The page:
History, Mystique Surround Cape Cod’s Shipwrecks

Courtesy: Cape Cod Maritime Museum

Courtesy: Cape Cod Maritime Museum

One visit to the Cape Cod National Seashore and you’ll feel it.

The intense history of the region is mysterious as it is fascinating.

Of course you have the stories about Cape Cod Indians, lighthouses, and pilgrims. But let us not forget about the ghosts at sea –  Cape Cod shipwrecks.

Cape Cod shipwreck stories are told at almost every maritime museum and they are a favorite among park rangers at the Cape Cod National Seashore. In fact, rangers call the waters off Cape Cod an “ocean graveyard” – and with good reason.  Between Truro and Wellfleet alone, there are more than 1,000 wrecks buried deep in the Atlantic.

The first recorded wreck was the Sparrowhawk which ran aground at Orleans in 1626. The people aboard were able to get ashore safely, and the ship was repaired. But, before it could set sail, the ship was sunk by another storm and wasn’t seen for over two hundred years. In 1863, after storms had shifted the sands again, the skeleton of the Sparrowhawk reappeared briefly. (The ribs of the ship are now on display in Plymouth at Pilgrim Hall.)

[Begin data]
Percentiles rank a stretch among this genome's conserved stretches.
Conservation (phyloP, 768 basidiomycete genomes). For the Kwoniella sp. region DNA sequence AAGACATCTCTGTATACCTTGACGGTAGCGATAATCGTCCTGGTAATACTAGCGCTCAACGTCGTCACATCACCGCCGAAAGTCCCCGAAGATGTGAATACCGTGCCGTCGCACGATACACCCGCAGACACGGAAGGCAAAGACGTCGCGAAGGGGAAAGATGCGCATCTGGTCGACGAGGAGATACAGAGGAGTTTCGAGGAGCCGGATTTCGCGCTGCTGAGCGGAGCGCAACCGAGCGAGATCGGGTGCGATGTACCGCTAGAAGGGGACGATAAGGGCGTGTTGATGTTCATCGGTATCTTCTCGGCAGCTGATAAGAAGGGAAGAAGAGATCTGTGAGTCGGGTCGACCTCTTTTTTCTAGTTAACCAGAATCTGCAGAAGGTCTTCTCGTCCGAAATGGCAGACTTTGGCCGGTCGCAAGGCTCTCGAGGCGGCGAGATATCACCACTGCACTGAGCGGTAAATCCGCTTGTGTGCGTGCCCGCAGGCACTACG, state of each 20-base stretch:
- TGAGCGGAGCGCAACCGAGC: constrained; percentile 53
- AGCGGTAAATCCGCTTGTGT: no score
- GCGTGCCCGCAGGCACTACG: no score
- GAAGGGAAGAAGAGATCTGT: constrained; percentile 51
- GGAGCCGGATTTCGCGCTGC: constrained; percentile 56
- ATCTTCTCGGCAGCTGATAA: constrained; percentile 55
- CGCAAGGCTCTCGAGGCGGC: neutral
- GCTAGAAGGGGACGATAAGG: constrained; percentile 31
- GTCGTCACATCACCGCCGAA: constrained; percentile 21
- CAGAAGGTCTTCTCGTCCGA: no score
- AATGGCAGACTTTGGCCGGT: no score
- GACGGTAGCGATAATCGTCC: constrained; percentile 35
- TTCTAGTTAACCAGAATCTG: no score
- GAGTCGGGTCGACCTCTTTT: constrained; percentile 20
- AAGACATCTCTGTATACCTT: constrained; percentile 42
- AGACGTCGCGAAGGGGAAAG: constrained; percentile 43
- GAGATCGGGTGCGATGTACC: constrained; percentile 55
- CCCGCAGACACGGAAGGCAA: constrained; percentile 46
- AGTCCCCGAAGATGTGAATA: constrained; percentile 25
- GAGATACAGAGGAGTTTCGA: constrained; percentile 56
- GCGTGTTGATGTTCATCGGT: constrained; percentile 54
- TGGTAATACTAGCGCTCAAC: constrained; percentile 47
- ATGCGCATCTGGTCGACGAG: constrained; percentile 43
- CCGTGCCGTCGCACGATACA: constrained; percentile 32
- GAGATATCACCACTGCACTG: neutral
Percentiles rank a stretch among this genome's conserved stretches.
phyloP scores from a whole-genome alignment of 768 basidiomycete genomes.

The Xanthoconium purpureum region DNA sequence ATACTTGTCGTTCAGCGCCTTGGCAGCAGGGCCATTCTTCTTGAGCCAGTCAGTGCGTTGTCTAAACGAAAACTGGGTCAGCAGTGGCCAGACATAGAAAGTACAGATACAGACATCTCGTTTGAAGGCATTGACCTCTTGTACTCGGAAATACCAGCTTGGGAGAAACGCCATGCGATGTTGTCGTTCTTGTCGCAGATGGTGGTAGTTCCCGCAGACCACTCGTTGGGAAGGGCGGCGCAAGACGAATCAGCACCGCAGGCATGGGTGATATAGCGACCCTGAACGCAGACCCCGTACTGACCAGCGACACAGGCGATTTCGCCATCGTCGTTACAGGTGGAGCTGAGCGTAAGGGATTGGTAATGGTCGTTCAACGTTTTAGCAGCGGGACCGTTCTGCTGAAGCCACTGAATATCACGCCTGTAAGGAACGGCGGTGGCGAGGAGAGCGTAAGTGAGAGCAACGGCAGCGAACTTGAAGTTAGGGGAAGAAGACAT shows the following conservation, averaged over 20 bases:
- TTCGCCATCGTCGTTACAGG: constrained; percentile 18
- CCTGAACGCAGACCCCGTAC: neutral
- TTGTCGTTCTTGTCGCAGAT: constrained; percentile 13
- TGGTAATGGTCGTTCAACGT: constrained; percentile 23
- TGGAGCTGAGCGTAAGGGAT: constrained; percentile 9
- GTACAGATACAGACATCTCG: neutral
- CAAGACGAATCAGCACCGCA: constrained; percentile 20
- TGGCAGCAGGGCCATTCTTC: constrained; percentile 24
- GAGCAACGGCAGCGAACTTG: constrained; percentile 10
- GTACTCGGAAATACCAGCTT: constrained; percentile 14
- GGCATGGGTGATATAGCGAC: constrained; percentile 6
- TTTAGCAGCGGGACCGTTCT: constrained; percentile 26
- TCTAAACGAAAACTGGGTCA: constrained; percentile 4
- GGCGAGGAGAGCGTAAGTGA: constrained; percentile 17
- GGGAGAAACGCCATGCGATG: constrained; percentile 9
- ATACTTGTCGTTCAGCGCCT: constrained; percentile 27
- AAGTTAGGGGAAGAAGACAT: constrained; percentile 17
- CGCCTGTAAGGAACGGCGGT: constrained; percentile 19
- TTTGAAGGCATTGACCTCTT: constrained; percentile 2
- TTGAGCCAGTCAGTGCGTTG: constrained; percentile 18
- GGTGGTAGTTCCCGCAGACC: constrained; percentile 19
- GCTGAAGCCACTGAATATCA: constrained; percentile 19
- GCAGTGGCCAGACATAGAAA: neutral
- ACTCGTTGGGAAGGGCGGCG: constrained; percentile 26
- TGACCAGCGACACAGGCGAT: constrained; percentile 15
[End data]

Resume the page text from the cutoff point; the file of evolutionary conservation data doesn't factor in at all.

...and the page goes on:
Traditionally, whenever a shipwreck occurred a frenzy to save the ship’s cargo ensued. Townspeople would come out with their carts and horses and haul away the spoils: wine, coffee, nutmeg, cotton, tobacco, and whatever the ship had been carrying. Sometimes owners of the wreck paid the local people to salvage their cargo; often the local people simply went on the theory that finders were keepers. Certainly, this was their theory when the famous pirate, Samuel Bellamy, and his ship, the Widah, went down off Wellfleet in the spring of 1717.

Have we piqued your curiosity yet?

On your next Cape Cod vacation, head down to the Cape Cod National Seashore and hear the story of Sparrowhawk for yourself.  Who knows, the rangers may even throw in a good Cape Cod pirate story to boot.

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